Review: Nick Hakim – WILL THIS MAKE ME GOOD
National Music Reviews
WILL THIS MAKE ME GOOD
Nick Hakim = Marvin Gaye + Anderson .Paak + Silk Rhodes
Brooklyn-based singer Nick Hakim has described the songs he makes as self-portraits. If Hakim’s new album, WILL THIS MAKE ME GOOD, was a solo painting exhibition instead of a collection of 12 tracks, these self-portraits would be a unified series, consisting of dark, shadowy tones, intricate brushstrokes and intensely vulnerable images. As songs, these portraits are soulful, but not exactly in the joyous sense of the word. The glue that holds the album together is Hakim’s willingness to display his own pain via genre-blending innovation and gravely personal songwriting. It is fitting that only one single has been released prior to the full album. These tracks aren’t really meant to be broken apart. They’re raw and especially impactful as a complete beginning-to-end listen.
The opening track, “ALL THESE CHANGES,” immediately establishes a haunting feeling that persists throughout the album. Hakim begins harmonizing with a ghostly synth melody, re-introducing the vocal reverb that he has leaned on for the bulk of his body of work. “Everything comes to an end,” Hakim aggressively sings, just before the primary melody fades away and a detuned piano takes over hopelessly. The lyrical subject matter is perfectly matched with this afflicted tonality.
This artful cohesion between lyrics and music is the greatest virtue of WILL THIS MAKES ME GOOD. Hakim is able to say as much with his instrumental arrangements as he does with his words, a skill that elevates the power of each song. During the track’s final moments, Hakim softly croons about the “growing pains” that result from unwanted and involuntary change. His refrain of “hope is fading” interplays with the piano, as if Hakim is having a conversation with himself. An emotional experience of devastation is made vividly obvious, while the context of this feeling is left vague and obscure. On WILL THIS MAKE ME GOOD, Hakim manages to leave out any real focus on “what happened,” instead diving deeply into “this is how it felt.”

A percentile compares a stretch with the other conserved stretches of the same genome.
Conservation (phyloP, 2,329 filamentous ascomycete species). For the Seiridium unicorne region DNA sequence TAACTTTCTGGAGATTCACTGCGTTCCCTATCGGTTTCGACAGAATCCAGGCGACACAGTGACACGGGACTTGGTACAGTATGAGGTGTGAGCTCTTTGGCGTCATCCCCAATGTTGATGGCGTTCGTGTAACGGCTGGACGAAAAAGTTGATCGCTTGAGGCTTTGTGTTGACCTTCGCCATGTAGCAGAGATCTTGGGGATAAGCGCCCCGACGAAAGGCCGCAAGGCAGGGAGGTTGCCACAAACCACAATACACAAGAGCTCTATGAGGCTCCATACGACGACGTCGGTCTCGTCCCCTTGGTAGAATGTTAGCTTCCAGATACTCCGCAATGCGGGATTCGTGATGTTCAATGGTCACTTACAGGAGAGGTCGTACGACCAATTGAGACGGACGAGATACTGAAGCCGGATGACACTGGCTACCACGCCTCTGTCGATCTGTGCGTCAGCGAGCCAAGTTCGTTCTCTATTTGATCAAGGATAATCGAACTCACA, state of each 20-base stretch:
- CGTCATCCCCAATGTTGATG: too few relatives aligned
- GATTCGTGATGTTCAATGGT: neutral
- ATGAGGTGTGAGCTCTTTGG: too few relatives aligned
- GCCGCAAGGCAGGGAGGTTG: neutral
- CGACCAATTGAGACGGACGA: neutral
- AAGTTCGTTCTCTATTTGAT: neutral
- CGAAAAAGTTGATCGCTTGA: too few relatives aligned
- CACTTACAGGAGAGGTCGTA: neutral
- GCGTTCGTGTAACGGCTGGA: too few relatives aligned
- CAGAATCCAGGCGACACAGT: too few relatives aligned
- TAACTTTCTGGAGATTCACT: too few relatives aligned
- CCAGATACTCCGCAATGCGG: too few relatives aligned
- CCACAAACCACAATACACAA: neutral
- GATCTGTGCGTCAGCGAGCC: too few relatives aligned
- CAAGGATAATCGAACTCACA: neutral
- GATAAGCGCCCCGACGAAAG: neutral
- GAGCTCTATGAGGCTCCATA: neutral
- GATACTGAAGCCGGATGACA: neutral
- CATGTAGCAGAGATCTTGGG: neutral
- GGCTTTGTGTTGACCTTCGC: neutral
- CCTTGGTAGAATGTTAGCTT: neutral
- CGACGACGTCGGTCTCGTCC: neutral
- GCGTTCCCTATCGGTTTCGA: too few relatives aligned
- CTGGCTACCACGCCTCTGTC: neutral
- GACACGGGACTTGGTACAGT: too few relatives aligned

Many of the tracks are made up of loosely-connected segments, blurring the line between “song” and “interlude” and identifying the entire album as one long, spontaneous downpour, rather than a group of autonomous entities. “WTMMG” is one of the few tracks with a somewhat traditional song structure. A downtempo, boom-bap drum beat takes over in the opening moments and doesn’t let up. On top of this, Hakim uses his signature layering of reverb-laden vocals to complement a funky guitar groove. “Will this shit make us good? / What will it take to make us good?” he sings, referencing the album’s title, which also seems to be the whole work’s central question. Once again, it’s fiercely expressive without many narrative details. While “ALL THESE CHANGES” is a portrait of devastation, “WTMMG” captures an image of confusion and deception.
Hakim has the ability to cut up the genres that influence him, utilizing specific elements of their sound and leaving the rest out. Through this process of musical gene-splicing, he is able to create something that is simultaneously old and new. There are moments of funk, yet somehow, the uplifting and danceable energy that usually defines the style is nowhere to be found. On “BOUNCING,” organ chords combine with vocal hymns, and the presence of gospel is palpable. However, the trademark hopefulness of gospel music is completely absent. While the hymn repeats the lyrics “All these lonely strangers marching through the snowstorm / Trying to find some peace,” the organ falls apart into static-filled screeches, like a radio struggling to lock on to a clear channel. It’s both a disconcerting and moving listen.
When listening to these songs in succession, the number of different featured instruments the listener hears never stops piling up. “ALL THESE INSTRUMENTS” contains the self-referencing lyric, “All these instruments around have strange powers,” while hand percussion, acoustic guitar and sporadic synthesizer jabs combine and provide evidence for this piece of self-aware songwriting.
“DRUM THING” revolves around a lackadaisical drum machine that sounds as if it was dusted off, turned on and left alone in a corner with dying batteries, all while Hakim hung out and improvised lyrics in the vocal booth. The mix is simple, yet emotionally affecting once again. As a composer, Hakim seems to care most that his output is gripping, and he never bothers to explain too much, allowing listeners to explore their own reactions to the vibes that he conjures.
As a bundle of self-portraits, WILL THIS MAKE ME GOOD is rough, gloomy and not always easy to listen to. This album is a potent act of exploring the inner life, and it joins other great self-portraits like Van Gogh’s Self-Portrait (1889) or Egon Schiele’s Self-Portrait As Prisoner in the category of expressions of raw pleading. Hakim’s fourth LP is a take-it-or-leave-it view into his own unsorted darkness and is available now on Bandcamp and on vinyl. –Austin Beck-Doss